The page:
Writing fiction since 2015 with three fiction projects in progress. A novel about three generations of a San Francisco family and two books of linked short stories. One explores the story of a PhD candidate who is on the autistic spectrum, the other is a trauma narrative modeled on Taming of the Shrew.
Kiki sent her novel to scads of agents. Despite what she considered electric prose, the rejections streamed in like greased lightning. The book was not marketable. More often than not, she thought she wasn’t talented.
Throwing herself into producing fluff for lifestyle e-zines, Kiki churned out travel stories and dating tips. She started getting published. Quitting her barista job, she used the time gained to write stories that more and more revealed the true Kiki. Something about the process gave her strength. Something about writing for herself made the stories sing. Something about hitting a different note led to success.
For the past month, a Tarot card that means reprieve has consistently found its way into my weekly story prompt. Sometimes it defines the question. Sometimes it’s the unknown quantity that might determine the outcome. Either way, reprieve is in the cards.
I find this comforting. Whether a reprieve from a broken Washington, a reprieve through self-knowledge or a reprieve via creative insight, all of it seems good. And I see this theme cropping up in places besides my Celtic Cross spreads. My writing group met on Zoom this week. We are normally very disciplined, sticking to the text of the pieces we are discussing, offering useful comments about improving our stories. This week, the sense of loss evoked in the writing provoked a different response that reverberated through the group.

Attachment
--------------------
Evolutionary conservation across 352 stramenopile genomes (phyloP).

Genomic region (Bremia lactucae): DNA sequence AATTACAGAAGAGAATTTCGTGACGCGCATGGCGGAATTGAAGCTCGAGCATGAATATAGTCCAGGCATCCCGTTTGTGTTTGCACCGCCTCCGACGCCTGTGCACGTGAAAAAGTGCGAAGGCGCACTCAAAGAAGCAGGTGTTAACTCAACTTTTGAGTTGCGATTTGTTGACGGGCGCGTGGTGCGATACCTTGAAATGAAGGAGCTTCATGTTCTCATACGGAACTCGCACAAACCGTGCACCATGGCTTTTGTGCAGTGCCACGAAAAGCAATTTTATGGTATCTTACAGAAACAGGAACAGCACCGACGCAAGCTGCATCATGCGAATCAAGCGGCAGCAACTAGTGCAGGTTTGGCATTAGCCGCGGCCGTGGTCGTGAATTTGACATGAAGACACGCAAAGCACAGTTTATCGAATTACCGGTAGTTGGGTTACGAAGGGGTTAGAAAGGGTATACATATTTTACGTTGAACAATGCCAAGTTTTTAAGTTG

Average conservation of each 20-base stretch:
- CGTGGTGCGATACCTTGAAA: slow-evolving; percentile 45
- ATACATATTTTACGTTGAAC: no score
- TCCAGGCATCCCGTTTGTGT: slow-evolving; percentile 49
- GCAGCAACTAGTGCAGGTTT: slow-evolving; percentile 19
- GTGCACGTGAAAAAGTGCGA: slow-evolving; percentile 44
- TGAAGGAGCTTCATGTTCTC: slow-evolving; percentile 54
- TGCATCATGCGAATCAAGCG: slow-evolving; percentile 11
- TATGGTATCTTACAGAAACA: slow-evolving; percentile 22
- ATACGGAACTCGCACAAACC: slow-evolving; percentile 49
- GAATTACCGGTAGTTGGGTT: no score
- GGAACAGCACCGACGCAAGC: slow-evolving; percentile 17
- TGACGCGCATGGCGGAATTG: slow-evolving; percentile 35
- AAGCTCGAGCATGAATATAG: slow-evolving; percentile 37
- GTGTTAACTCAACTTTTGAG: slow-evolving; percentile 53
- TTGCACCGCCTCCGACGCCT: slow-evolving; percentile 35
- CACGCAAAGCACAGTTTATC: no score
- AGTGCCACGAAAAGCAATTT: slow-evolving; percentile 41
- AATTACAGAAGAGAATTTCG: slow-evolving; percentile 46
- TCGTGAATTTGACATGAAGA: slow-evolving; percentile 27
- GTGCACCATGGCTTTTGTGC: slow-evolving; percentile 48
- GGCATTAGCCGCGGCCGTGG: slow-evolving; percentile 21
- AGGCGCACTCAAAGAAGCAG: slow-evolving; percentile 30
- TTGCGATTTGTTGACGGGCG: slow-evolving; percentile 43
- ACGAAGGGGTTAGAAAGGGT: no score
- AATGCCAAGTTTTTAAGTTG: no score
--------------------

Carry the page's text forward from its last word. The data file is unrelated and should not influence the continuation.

I find myself wondering how much of it was the fictional stories we reviewed and how much of it was the proximity of loss all around us that bled into our comments. In e-mails after the group, one member revealed that a family member had died of the virus. Another commented that we may need to be prepared for more losses as this pandemic runs its course. And though it is unusual to discuss personal issues in our group, the underlying impetus for much writing is personal loss.
My husband tells a story that may be germane here. A friend of his from college, an English major, saw his first snow during his freshman year at an Eastern college. They were walking across campus, white flakes drifting into piles of white flakes. The African student said, “You know that snow means death.” Such a normal phenomenon across most of the United States is a literary symbol which becomes potent when it overcomes the barriers that we erect against it. Heated buildings, roaring fires, protective snow gear, all the ways that man overcomes nature. Until, as in Jack London’s To Build a Fire, nature overcomes man.
As a culture, we have celebrated rugged individualism. We’ve gone into the wilderness, positive that we would return, sure of being protected from the worst by our pluck, ingenuity, entrepreneurship and free market economy. But some things require a group and to be a group, we need to pull together. We need to listen to the advice of people who know more than we do. That means finding some other song to sing besides America First.